In dismissing the cross appeal, Judges Anderson and Perram accepted the submissions of the Commissioner of Taxation that s12(3) of the Act only applies where the employee is an identified natural person, who is a party to the contract in their individual capacity, rather than in their capacity as a partner or trustee. Although s72 of the Act deems a partnership to constitute a legal person for the purposes of contracting as an employer under s12(3), this did “not operate to deem a partnership to be a ‘legal person’ for the purposes of being treated as putative ‘employee’ under s12(3) of the Act”.

“This is because only an identified natural person, and not a partnership, can be an ‘employee’ under any of the ss 12(2)-(11) of the SGA Act,”.[4] 

The Court did not accept the drivers’ arguments that the partnership was not a separate legal entity, therefore the contract was directly with the workers for the purposes of s12(3) of the Act. It also rejected the submission that s12(3) only requires a person to work under a contract, rather than that a contract be made with the individual worker.

Additionally, the Court held that the contracts between the truck drivers and ZG (the trucking company) were not wholly or principally for the labour of the drivers as required under s12(3); rather, the contract was for a delivery service (which included a labour component). This was decided partly because the contractors were substantially left to do the work themselves and had the ability to delegate work.


This decision has important superannuation and taxation ramifications in clarifying the actual scope of s12(3) of the Act, with the drivers’ partnership not falling within the scope of the ‘deemed employee’ definition for super contribution purposes.[5]

Whether Parliament will legislate to expand the definition of who constitutes a deemed employee under the Act for the purposes of accessing superannuation remains to be seen. Given the significant taxation and revenue implications for businesses, we think that any changes will likely require considerable consultation with all stakeholders. However, such changes may be inevitable in time given the gathering momentum for consistent minimum standards and regulation, particularly in the gig economy.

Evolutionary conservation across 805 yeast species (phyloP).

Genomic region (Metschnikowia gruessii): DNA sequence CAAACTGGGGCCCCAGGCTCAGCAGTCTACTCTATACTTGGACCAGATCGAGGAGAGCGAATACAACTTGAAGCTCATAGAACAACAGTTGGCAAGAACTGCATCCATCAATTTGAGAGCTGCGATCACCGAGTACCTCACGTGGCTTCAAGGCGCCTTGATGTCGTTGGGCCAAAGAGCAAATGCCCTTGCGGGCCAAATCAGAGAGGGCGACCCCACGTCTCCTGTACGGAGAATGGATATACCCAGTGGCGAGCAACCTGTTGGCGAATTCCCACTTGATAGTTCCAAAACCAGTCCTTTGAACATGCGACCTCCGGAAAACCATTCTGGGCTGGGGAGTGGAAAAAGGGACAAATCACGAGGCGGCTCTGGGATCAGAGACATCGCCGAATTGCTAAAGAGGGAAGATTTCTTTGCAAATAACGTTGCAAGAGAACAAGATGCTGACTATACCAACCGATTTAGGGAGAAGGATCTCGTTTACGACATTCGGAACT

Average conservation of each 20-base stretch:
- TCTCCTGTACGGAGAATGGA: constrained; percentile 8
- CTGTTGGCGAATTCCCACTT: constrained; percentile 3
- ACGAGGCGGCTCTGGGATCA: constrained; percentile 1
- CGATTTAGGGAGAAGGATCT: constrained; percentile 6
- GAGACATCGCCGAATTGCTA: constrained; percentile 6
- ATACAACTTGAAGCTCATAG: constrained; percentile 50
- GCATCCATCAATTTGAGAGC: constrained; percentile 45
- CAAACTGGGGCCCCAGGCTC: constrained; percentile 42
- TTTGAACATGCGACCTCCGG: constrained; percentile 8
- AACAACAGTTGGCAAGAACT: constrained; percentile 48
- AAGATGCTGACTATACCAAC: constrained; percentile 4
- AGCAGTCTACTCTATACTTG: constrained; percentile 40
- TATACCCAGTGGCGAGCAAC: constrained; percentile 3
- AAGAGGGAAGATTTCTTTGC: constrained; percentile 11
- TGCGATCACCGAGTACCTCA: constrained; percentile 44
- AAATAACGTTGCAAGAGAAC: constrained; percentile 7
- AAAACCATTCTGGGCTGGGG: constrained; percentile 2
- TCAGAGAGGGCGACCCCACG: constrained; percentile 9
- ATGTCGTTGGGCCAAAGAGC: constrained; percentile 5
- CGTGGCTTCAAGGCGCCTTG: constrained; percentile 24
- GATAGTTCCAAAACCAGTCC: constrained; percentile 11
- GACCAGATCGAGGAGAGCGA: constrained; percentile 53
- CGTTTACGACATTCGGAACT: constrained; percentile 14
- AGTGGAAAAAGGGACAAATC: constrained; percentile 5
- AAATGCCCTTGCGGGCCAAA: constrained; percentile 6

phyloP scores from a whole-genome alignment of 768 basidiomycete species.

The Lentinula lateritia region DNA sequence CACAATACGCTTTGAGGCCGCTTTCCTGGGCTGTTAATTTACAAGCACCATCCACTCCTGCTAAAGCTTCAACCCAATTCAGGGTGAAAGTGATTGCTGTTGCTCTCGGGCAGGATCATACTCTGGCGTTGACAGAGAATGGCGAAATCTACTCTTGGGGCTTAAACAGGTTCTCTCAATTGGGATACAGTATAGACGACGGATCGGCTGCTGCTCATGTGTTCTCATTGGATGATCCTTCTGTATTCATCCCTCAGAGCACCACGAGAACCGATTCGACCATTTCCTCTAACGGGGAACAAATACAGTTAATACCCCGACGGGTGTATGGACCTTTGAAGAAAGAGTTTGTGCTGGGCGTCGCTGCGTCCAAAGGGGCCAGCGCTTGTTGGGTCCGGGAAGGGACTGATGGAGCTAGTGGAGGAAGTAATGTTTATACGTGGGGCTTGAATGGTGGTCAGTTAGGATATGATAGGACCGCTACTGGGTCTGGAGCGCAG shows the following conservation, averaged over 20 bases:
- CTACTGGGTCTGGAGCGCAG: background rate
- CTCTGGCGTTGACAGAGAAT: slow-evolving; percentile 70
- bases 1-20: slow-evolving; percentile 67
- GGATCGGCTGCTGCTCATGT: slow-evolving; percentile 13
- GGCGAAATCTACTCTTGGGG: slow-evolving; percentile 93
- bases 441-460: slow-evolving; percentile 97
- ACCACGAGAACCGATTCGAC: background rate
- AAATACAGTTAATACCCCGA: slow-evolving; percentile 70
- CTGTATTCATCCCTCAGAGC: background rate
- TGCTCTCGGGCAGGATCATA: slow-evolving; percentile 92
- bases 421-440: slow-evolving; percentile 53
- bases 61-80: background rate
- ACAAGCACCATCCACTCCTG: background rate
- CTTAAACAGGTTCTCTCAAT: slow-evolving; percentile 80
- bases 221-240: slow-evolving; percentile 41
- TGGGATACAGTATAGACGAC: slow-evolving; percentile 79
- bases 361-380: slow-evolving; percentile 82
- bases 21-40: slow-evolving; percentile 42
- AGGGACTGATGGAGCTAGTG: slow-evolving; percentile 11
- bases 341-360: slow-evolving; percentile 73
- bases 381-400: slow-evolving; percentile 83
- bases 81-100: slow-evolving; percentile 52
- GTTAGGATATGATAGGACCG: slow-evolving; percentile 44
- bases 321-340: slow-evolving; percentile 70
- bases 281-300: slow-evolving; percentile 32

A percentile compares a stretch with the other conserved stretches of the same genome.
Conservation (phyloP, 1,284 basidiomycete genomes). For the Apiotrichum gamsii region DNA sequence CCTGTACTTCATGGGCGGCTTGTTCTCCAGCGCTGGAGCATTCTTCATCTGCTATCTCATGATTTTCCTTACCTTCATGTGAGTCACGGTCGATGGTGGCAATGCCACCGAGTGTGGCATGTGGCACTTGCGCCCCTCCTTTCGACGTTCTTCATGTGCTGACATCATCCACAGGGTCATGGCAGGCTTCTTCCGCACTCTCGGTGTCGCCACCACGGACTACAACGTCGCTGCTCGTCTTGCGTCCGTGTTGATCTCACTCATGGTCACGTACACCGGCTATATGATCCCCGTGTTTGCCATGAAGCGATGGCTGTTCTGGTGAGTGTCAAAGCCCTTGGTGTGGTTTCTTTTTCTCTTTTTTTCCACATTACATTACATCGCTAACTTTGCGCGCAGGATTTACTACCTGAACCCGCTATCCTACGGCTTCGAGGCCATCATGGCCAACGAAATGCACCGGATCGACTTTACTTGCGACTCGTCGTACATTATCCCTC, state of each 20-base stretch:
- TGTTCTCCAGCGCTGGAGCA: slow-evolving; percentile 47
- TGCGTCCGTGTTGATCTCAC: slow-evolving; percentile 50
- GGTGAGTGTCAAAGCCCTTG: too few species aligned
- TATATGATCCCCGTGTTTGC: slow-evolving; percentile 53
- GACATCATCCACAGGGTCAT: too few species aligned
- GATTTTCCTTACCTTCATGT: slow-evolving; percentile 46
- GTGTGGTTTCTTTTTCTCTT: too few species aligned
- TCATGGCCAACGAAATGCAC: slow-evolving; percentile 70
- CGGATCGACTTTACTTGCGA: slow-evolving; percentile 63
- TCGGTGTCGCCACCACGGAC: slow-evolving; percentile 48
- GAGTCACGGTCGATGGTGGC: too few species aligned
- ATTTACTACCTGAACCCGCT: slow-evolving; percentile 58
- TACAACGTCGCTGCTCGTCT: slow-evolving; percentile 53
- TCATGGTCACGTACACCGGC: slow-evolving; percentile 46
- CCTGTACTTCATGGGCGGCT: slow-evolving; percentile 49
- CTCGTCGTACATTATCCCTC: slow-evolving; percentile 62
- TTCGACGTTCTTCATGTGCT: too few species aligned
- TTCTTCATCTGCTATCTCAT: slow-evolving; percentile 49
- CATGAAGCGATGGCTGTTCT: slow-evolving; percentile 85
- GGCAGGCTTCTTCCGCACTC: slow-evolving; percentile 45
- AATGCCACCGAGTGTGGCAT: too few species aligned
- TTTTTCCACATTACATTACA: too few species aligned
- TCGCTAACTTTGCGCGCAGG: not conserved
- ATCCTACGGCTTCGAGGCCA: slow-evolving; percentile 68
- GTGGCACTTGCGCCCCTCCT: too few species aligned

For businesses who engage in contractor arrangements, we recommend that you carefully review your engagement models to ensure that workers are appropriately classified in the relevant capacity (whether as an identified natural person or in some other capacity) for entitlement purposes, including in respect of superannuation.

Aligned to this, written agreements should continue to be frequently reviewed and appropriately drafted in properly defining the relationship, duties and obligations of each party to the working arrangement.

If you have any questions or wish to discuss, please do not hesitate to contact our Workplace Relations & Safety or Tax & Structuring teams.

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[1] ZG Operations Australia Pty Ltd v Jamsek [2022] HCA 2

[2] Superannuation Guarantee (Administration) Act 1992 (Cth), s12(3)

[3] Jamsek v ZG Operations Australia Pty Ltd [2020] FCAFC 119.

[4] Jamsek v ZG Operations Australia Pty Ltd (No 3) [2023] FCAFC 48, 45

[5] The result was consistent with the existing ATO guidance set out in Superannuation Guarantee Ruling SGR 2005/1.

KHQ Lawyers - Matthew Hamblin

Matthew Hamblin Lawyer

Matthew is a lawyer in KHQ’s Workplace Relations & Safety team, having joined KHQ as a graduate in 2022. Prior to joining us, Matthew worked as a paralegal in a national class action, advising... Read More

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Harry Giannakidis Principal Solicitor

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Michael Cochrane Principal Solicitor